– I am Ukrainian, but I have moved around quite a lot, also towards other countries, because of that I don’t truly feel Ukrainian, I just feel like a citizen of the world, as well as European.
– I am connected to Russia, but not to the Russian government, I am connected to those who are active in support of others, as they’re also part of Russia…
– I have used drugs before, I was stupid, I was young, I was coerced, it was over 5 years ago, and I am fully clean now, I don’t even use any form of regular medication.
– I have lived in institutionalized care, it has made me unable to make opinions of others without getting to know them first, as I was not accepted when I was young just for the location I lived at, and I was, and am, aware of how people think of me…
The thing about public opinion is that the general society almost never has all the facts, they judge and condemn on the little information that has been given.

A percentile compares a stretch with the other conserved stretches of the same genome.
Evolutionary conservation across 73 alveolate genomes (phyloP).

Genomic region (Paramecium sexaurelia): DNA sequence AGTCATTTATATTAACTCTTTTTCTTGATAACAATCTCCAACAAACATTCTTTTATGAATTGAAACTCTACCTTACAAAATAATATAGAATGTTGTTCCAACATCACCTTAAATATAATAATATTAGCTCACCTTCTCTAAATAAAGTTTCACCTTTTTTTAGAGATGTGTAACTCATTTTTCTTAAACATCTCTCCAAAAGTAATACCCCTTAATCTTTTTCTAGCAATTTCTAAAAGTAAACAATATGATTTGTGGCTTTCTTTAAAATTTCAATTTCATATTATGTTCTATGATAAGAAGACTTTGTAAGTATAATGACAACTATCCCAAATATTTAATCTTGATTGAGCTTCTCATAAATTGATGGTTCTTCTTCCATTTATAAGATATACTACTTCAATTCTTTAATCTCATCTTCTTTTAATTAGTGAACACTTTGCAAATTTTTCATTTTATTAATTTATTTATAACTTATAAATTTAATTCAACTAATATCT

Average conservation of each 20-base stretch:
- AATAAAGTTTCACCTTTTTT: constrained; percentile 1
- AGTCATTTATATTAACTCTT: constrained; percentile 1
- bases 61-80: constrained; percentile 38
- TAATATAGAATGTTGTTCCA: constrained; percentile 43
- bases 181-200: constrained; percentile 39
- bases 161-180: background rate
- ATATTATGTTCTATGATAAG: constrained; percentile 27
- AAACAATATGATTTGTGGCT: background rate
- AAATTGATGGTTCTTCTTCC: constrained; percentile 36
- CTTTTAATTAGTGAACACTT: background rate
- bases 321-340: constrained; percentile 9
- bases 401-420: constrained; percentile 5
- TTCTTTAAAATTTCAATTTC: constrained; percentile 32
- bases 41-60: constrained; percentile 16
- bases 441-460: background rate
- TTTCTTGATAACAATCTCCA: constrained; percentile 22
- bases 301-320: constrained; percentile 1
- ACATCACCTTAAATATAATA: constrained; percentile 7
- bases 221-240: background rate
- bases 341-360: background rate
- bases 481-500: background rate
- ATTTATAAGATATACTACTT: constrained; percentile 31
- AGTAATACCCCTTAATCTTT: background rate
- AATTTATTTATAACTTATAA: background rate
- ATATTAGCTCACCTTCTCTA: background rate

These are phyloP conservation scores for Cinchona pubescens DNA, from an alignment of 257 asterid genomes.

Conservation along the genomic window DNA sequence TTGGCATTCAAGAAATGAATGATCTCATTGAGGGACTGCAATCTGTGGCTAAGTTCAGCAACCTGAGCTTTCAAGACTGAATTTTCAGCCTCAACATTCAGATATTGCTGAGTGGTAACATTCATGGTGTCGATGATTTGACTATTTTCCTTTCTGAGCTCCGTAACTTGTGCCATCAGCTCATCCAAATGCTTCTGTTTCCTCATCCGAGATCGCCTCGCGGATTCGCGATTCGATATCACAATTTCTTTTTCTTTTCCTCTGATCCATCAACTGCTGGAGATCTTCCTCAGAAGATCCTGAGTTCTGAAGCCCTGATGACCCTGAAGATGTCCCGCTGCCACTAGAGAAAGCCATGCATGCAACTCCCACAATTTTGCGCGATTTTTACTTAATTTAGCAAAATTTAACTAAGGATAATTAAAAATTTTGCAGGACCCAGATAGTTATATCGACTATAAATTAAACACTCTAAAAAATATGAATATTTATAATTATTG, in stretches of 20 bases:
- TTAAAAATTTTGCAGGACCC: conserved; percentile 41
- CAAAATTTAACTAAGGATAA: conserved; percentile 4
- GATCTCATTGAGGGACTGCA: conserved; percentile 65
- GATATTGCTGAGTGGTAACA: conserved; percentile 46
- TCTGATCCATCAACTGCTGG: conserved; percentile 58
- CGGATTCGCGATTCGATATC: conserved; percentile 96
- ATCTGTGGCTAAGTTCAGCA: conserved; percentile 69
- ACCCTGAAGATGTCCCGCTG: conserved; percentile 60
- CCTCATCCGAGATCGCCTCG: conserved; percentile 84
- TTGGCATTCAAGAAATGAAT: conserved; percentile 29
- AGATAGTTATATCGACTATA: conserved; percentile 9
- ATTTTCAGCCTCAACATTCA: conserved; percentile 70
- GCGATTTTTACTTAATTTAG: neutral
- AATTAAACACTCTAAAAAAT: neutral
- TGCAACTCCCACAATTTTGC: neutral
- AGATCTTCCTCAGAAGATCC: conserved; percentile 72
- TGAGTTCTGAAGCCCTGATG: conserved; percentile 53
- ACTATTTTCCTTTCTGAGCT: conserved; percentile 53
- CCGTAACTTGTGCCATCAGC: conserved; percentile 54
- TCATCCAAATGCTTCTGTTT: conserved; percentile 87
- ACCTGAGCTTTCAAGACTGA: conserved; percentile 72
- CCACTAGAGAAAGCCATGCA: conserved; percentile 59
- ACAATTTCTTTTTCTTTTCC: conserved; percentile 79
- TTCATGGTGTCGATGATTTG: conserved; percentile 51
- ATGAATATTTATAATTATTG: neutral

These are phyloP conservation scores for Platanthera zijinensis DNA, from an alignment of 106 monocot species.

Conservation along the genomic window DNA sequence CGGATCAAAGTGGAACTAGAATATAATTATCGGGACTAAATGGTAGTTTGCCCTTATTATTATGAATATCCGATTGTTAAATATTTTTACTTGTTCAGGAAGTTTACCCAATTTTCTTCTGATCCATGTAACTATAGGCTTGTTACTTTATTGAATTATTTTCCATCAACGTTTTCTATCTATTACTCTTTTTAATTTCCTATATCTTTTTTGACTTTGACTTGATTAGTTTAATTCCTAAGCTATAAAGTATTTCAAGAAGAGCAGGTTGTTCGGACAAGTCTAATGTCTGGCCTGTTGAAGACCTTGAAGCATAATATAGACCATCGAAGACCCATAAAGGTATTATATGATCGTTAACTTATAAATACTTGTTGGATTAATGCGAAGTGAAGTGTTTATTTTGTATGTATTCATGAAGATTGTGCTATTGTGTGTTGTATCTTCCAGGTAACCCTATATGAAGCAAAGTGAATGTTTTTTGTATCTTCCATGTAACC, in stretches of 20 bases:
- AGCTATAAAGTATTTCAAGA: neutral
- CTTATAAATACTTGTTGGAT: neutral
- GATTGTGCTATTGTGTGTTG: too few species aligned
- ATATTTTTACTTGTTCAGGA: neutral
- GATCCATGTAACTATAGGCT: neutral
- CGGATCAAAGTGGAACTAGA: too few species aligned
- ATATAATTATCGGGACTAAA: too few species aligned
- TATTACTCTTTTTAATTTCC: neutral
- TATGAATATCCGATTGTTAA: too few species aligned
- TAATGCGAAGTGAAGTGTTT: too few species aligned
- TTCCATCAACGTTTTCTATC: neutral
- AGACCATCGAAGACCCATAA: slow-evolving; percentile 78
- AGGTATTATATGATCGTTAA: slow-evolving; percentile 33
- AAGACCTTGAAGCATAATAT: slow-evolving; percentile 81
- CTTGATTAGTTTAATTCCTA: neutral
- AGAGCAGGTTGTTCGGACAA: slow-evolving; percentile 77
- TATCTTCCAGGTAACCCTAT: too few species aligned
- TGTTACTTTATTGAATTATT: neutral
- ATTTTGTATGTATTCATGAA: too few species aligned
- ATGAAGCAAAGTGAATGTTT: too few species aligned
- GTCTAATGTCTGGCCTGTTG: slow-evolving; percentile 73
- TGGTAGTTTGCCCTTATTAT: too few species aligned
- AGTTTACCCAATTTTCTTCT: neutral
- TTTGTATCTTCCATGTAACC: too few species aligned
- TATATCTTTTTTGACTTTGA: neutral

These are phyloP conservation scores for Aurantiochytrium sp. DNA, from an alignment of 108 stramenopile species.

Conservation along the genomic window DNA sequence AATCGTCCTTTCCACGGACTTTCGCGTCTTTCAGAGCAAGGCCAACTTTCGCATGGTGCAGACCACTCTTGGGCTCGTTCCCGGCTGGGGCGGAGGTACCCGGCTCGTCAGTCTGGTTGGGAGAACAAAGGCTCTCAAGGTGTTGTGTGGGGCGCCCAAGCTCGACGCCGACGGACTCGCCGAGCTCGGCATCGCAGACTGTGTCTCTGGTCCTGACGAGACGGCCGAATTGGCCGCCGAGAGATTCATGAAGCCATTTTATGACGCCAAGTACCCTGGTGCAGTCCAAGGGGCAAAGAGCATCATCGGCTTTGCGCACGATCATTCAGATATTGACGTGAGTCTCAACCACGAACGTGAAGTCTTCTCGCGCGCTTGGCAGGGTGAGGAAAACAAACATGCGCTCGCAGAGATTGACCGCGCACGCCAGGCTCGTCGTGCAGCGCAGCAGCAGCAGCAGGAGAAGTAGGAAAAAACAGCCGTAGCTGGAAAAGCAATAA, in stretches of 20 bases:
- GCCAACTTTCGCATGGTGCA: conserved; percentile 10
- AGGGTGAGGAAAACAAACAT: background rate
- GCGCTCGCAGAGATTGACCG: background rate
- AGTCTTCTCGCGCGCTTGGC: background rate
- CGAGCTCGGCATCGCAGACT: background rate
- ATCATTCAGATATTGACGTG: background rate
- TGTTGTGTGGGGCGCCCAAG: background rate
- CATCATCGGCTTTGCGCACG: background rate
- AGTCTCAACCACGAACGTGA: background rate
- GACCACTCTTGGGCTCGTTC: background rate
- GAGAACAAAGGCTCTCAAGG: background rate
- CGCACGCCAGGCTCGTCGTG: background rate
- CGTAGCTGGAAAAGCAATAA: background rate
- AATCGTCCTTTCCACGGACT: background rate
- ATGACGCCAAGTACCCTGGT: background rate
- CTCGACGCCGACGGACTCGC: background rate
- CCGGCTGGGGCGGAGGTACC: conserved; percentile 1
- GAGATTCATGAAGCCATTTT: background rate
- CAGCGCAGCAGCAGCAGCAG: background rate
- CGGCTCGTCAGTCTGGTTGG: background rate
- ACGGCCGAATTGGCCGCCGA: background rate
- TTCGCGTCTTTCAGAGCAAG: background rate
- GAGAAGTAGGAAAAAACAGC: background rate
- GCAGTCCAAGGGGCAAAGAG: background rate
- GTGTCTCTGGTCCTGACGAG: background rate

The importance is what you think of yourself, whether you affirm yourself or deny yourself, whether you take importance in self-care, which is also the one thing a good life is about.
As it doesn’t matter how flawed your life has been, and even might be, if you are grateful for what you have, even if that is really little, you will have a good life.
It’s as simple as that.
Ukrainian-born Jew of Polish and Russian descent and of Crimean Karaite heritage. Currently living in Poland. Generally impartial at politics. Political syncretist. Opinionated but willing to listen to anyone’s opinion. Certified mastering of 52 languages. Represented by Sony. Active in support of orphans, foundlings and other children without parental care. Prefers adoptions over foster care. Former foundling who was lucky to find his forever family. Diagnosed with health and mental health issues, but not disabled. Has a great love for anime, gaming, and TV series. Philanthropist. Social pedagogy graduate. Young ambassador of the British charity ChildAid.